Death is a Mystery
“Lastly, the twelfth tablet of the Assyrian version of the Gilgamesh Epic is of a purely didactic character, bearing evidence of having been added as a further illustration of the current belief that there is no escape from the nether world to which all must go after life has come to an end.
Proper burial and suitable care of the dead represent all that can be done in order to secure a fairly comfortable rest for those who have passed out of this world. Enkidu is once more introduced into this episode. His shade is invoked by Gilgamesh and rises up out of the lower world to give a discouraging reply to Gilgamesh’s request,
“Tell me, my friend, tell me, my friend, The law of the earth which thou hast experienced, tell me.”
The mournful message comes back:
“I cannot tell thee, my friend, I cannot tell.”
Death is a mystery and must always remain such.
The historical Gilgamesh has clearly no connection with the figure introduced into this twelfth tablet. Indeed, as already suggested, the Gilgamesh Epic must have ended with the return to Erech, as related at the close of the eleventh tablet.
The twelfth tablet was added by some school-men of Babylonia (or perhaps of Assyria), purely for the purpose of conveying a summary of the teachings in regard to the fate of the dead.
Whether these six episodes covering the sixth to the twelfth tablets,
(1) the nature myth,
(2) the killing of the divine bull,
(3) the punishment of Gilgamesh and the death of Enkidu,
(4) Gilgamesh’s wanderings,
(5) the Deluge,
(6) the search for immortality, were all included at the time that the old Babylonian version was compiled cannot, of course, be determined until we have that version in a more complete form.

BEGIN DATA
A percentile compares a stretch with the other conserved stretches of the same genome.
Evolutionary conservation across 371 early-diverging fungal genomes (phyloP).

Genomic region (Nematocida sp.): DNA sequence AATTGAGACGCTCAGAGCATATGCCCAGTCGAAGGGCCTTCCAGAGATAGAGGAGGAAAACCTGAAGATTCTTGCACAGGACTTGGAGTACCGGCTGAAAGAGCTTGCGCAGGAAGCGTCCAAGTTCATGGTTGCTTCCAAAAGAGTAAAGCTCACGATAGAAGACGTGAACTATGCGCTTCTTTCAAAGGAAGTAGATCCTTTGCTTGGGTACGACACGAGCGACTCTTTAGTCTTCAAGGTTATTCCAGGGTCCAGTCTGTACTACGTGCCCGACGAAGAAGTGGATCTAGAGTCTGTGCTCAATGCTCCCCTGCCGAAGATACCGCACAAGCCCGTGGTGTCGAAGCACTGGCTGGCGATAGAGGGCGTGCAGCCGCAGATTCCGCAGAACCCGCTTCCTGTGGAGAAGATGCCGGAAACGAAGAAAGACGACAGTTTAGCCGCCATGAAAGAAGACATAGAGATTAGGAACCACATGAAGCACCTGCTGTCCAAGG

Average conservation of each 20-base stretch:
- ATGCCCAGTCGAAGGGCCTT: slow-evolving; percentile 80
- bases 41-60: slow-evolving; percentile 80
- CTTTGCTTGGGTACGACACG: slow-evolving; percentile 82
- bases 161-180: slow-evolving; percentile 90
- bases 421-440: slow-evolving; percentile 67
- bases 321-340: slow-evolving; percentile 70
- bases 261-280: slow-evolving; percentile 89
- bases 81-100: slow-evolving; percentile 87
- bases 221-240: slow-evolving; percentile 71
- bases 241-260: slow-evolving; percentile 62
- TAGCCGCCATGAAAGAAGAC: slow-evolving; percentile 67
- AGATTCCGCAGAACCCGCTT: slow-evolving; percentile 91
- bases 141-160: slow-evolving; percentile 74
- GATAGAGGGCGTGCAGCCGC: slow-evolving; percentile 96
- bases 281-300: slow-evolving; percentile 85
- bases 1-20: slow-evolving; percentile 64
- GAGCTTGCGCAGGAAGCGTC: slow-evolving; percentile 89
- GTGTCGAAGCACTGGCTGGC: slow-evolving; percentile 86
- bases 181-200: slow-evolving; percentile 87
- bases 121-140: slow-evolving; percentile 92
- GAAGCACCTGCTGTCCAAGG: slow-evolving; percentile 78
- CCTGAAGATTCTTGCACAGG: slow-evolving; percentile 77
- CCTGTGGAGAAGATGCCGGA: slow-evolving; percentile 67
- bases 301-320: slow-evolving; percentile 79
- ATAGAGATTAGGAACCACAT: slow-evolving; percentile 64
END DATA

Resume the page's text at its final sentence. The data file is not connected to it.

Since the two tablets thus far recovered show that as early as 2000 B.C. the Enkidu tale had already been amalgamated with the current stories about Gilgamesh, and the endeavor made to transfer the traits of the former to the latter, it is eminently likely that the story of Ishtar’s unhappy love adventure with Gilgamesh was included, as well as Gilgamesh’s punishment and the death of Enkidu.
With the evidence furnished by Meissner’s fragment of a version of the old Babylonian revision and by our two tablets, of the early disposition to make popular tales the medium of illustrating current beliefs and the teachings of the temple schools, it may furthermore be concluded that the death of Enkidu and the punishment of Gilgamesh were utilized for didactic purposes in the old Babylonian version.
On the other hand, the proof for the existence of the deluge story in the Hammurabi period and some centuries later, independent of any connection with the Gilgamesh Epic, raises the question whether in the old Babylonian version, of which our two tablets form a part, the deluge tale was already woven into the pattern of the Epic.
At all events, till proof to the contrary is forthcoming, we may assume that the twelfth tablet of the Assyrian version, though also reverting to a Babylonian original, dates as the latest addition to the Epic from a period subsequent to 2000 B.C.; and that the same is probably the case with the eleventh tablet.”
Morris Jastrow (ed.), Albert T. Clay (trans.), An Old Babylonian Version of the Gilgamesh Epic on the Basis of Recently Discovered Texts, 1920, p. 21.